The summit of the Graham is topped with a trig point and just as well, otherwise it would be hard to determine the exact highest point on this featureless plateau. I wouldn't fancy doing this hill in clag. As much as it's worth, if you do all the hard work with peat hags, getting the views is a welcome bonus.
Me and Lucy on the summit:
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The cloud base was higher than forecast and we could actually see the Cairngorms on the horizon:
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Zoomed:
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Not an outstanding viewpoint, but better a small hill than nothing :D
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Farr Wind Farm to the west:
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View north obscured by cloud:
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The peat hag area we crossed, with Carn na Uillt Bhric behind:
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Only when we were leaving the summit, we realised it was our 40th Graham! A nice round number I never expected to reach this year... I also didn't expect I'd celebrate it among peat hags, but that's another matter... :lol:
To reach Carn na Uillt Bhric, we trudged across the wet plateau again, over countless hags. We found the big one and followed it as far as we could, but later we had to scramble out of the "canal" and practice some hopping again. I usually find peat hags mildly entertaining, but this was too much. I felt relieved when we found ourselves on the lower top. It also has a trig point, Kevin was eager to pose first:
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Back to Carn nan Tri-tighearnan and the Peat Hag Challenge:
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Views from the lower top don't take your breath away, on a good day it's possible to see the coast to the north-east:
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South towards the Cairngorms:
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What the £$%^* am I doing here????
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From Carn na Uillt Bhric we descended south back to the wide track and retraced our steps back to Daless. The whole outing took 3h 50min, most of it spent looking for the way in peat hag labyrinth... As I said, it can be entertaining to some extent, but I doubt whether we will bother to visit this Graham again...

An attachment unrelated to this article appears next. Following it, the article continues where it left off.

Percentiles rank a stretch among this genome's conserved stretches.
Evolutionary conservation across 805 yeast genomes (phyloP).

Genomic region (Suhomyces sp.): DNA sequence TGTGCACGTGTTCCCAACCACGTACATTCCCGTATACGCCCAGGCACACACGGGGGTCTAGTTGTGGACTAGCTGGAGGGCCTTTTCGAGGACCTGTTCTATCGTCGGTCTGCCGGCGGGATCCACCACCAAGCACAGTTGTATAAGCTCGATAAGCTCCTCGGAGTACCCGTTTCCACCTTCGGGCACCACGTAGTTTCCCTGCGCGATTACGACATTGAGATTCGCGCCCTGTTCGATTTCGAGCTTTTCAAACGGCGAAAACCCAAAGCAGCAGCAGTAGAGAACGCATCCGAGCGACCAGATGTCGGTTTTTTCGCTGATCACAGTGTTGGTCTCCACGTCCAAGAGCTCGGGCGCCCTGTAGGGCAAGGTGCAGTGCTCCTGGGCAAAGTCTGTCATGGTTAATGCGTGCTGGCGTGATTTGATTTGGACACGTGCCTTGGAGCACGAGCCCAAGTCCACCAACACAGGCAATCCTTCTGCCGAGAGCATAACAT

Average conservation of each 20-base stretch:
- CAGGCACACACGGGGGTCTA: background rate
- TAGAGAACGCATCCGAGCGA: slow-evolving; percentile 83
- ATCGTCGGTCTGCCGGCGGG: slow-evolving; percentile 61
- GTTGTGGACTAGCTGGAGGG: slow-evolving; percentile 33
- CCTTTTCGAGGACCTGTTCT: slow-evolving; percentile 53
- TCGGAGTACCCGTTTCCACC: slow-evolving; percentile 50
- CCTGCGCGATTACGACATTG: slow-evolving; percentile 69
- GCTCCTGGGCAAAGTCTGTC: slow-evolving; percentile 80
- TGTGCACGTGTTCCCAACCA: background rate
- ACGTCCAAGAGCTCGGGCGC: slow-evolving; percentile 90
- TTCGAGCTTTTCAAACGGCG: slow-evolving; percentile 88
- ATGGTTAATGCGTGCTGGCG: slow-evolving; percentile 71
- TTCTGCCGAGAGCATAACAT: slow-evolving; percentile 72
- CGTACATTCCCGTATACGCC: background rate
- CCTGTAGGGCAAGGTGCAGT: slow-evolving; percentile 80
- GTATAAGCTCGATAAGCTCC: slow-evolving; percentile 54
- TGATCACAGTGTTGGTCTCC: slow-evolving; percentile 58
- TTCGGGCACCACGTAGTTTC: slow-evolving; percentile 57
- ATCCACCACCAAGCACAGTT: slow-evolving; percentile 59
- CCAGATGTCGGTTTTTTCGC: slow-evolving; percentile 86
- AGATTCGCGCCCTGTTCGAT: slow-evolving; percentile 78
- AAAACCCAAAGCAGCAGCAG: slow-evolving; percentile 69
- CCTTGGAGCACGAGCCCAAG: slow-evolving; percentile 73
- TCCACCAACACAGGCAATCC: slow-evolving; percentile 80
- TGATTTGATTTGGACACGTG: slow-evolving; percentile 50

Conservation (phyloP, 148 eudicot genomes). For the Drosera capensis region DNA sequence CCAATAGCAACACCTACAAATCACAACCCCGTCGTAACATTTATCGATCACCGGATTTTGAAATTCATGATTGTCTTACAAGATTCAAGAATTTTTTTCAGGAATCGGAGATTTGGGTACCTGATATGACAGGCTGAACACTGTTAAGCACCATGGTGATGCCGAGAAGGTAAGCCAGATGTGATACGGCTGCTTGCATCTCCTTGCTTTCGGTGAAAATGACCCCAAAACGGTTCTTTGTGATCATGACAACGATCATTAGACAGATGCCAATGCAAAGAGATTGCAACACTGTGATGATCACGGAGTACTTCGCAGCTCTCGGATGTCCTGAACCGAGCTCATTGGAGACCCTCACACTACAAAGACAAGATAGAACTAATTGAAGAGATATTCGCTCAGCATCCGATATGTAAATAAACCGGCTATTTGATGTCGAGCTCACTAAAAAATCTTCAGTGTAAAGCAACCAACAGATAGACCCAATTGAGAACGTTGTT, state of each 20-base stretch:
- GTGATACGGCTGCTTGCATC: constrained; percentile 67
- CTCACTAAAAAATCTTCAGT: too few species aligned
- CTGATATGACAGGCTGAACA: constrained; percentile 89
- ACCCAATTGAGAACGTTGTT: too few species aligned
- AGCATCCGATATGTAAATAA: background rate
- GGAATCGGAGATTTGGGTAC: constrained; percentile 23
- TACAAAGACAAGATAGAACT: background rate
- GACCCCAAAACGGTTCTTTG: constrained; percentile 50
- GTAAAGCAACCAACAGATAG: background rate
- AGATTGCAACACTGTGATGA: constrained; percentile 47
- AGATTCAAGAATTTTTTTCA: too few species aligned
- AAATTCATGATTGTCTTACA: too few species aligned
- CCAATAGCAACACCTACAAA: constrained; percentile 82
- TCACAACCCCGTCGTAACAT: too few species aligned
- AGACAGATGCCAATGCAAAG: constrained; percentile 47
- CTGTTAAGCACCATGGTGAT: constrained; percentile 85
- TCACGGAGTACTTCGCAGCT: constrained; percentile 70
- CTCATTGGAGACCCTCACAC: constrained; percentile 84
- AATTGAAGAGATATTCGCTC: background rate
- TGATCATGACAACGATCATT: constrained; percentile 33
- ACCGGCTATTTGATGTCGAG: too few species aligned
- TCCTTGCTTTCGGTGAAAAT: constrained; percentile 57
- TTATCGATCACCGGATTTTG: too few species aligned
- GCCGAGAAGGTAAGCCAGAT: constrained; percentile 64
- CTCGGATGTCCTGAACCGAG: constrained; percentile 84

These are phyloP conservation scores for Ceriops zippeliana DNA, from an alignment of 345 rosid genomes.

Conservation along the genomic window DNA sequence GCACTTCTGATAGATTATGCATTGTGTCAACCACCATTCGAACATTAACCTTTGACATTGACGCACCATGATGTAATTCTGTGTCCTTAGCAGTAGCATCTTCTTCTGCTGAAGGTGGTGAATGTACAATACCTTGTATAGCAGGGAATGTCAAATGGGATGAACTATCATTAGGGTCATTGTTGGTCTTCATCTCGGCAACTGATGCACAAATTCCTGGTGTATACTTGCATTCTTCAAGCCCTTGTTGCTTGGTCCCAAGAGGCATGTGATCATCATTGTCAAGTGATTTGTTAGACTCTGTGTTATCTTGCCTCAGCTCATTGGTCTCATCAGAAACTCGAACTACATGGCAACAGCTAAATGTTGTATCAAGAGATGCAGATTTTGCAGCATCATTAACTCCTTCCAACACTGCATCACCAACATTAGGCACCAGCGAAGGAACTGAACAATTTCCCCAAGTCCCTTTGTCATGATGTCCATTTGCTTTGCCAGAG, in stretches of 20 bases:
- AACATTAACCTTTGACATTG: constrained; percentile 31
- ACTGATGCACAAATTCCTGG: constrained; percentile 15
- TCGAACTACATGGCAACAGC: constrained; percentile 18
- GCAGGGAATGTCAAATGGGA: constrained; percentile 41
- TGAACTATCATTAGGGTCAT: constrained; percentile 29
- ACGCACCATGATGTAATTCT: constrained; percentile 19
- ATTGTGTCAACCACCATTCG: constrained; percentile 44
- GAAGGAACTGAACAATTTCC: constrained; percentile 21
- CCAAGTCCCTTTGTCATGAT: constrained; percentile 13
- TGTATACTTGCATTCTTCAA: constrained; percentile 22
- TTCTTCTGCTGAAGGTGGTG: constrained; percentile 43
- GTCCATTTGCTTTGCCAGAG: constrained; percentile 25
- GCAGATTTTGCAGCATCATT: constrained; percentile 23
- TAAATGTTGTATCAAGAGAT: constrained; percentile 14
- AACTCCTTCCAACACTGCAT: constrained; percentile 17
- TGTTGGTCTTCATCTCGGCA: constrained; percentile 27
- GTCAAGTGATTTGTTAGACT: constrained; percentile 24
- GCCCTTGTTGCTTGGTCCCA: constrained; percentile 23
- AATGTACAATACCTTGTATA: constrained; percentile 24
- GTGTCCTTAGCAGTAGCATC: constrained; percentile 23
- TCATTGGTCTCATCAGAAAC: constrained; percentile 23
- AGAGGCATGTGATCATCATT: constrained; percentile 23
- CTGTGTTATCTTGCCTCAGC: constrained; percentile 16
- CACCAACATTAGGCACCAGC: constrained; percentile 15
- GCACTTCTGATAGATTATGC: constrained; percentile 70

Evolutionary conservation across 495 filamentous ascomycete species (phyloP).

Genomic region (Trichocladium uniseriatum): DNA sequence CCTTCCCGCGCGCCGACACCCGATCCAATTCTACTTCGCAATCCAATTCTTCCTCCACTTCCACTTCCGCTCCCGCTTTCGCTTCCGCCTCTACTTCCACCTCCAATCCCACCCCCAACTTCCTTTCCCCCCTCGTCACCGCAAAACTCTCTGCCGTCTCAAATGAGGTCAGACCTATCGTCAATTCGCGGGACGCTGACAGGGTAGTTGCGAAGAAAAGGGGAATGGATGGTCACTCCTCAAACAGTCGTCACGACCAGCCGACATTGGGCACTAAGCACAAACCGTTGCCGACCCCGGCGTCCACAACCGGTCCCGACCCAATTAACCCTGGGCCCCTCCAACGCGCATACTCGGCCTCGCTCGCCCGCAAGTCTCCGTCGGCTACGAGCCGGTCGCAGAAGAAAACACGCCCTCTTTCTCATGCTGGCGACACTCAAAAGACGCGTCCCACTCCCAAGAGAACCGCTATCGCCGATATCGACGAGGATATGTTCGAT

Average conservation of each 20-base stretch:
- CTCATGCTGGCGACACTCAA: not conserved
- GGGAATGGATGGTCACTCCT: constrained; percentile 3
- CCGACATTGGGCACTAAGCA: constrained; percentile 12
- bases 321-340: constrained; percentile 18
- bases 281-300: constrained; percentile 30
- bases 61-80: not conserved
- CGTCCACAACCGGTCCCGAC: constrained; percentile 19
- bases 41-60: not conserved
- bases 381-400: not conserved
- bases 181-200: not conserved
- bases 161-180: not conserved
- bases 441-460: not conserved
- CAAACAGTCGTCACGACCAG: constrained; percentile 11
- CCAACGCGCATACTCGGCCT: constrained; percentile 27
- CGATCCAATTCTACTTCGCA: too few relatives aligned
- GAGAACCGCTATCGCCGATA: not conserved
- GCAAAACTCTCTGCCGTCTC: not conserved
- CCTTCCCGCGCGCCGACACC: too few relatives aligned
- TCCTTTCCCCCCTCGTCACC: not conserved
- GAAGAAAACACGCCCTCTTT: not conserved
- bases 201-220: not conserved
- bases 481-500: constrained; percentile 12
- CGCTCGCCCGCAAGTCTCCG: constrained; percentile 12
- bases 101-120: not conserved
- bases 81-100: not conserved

For anybody who fancies a challenge, this is the right place to be! If you want to make it even harder, pick a wet, cloudy day and don't take your GPS. Lots of fun guaranteed! :lol:

My next TR, and the last one from our summer hols, will be much more inspiring. Get ready for some tors!
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BlackPanther
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Re: Peat Hag Challenge: Drynachan 2015

Postby ancancha » Mon Jul 27, 2015 8:52 pm

Looks like a large flat plateau on Google Earth, ideal for peat hag cultivation :!:
They do look impressively entertaining from your photos 8)
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ancancha
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Re: Peat Hag Challenge: Drynachan 2015

Postby jamesb63 » Mon Jul 27, 2015 9:08 pm

The pics on the lower ground are very tranquil but once through the gate :shock:
well done on the walk just being out that counts :clap:
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Re: Peat Hag Challenge: Drynachan 2015

Postby malky_c » Mon Jul 27, 2015 9:52 pm

Seems like I only get round to commenting on your duller reports sometimes :wink: . Doesn't look too bad though - I'll probably go up that way sometime, just for completeness.

I don't mind this hill as it is close to home, but I still have one more similar one to go up just outside Edinburgh. Can't say I'm particularly inspired to make that journey just for some identical peat hags :roll: :lol: .
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Re: Peat Hag Challenge: Drynachan 2015

Postby BlackPanther » Wed Jul 29, 2015 10:56 am

Thanks, folks :D I was doing my best to write an entertaining TR about one of the dullest hills I've done so far... Only three years ago I said I couldn't be bothered with CTT, but I guess my hillwalking madness has gone worse since then...

The hags are not drastic, just too wide to jump over so plenty of manoeuvring needed. Yes it can be entertaining to some extent. On the positive side, you're unlikely to meet anybody else en route and the area is very quiet. If we ever repeat this Graham, we'll probably do it from Slochd side, though it looks just as peat-haggy :lol: